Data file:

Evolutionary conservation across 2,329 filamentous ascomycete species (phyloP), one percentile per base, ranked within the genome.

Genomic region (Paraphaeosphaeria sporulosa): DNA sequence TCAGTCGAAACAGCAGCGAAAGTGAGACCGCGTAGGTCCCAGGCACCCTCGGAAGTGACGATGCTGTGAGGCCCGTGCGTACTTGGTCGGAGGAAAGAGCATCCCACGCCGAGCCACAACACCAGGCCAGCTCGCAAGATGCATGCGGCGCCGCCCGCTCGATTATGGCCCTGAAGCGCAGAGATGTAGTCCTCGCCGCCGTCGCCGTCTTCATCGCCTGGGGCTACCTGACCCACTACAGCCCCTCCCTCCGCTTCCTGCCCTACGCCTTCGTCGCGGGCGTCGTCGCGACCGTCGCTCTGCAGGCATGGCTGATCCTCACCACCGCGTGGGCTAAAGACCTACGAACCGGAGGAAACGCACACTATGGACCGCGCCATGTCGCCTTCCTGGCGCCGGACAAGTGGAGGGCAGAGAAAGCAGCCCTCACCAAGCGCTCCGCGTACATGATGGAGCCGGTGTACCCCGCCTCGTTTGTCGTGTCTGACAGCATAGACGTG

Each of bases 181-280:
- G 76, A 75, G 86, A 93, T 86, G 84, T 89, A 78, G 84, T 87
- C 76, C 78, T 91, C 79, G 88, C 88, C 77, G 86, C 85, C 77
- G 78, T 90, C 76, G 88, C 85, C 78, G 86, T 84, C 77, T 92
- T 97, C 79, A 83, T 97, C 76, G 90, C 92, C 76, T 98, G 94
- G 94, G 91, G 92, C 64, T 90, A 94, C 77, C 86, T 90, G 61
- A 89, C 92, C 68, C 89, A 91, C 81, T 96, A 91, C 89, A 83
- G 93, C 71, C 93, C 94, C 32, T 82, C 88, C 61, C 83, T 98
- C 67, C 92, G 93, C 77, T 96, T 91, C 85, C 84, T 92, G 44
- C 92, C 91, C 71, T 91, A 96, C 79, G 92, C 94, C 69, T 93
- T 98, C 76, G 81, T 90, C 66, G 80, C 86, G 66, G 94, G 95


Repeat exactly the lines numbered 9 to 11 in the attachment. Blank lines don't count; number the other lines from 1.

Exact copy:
- A 89, C 92, C 68, C 89, A 91, C 81, T 96, A 91, C 89, A 83
- G 93, C 71, C 93, C 94, C 32, T 82, C 88, C 61, C 83, T 98
- C 67, C 92, G 93, C 77, T 96, T 91, C 85, C 84, T 92, G 44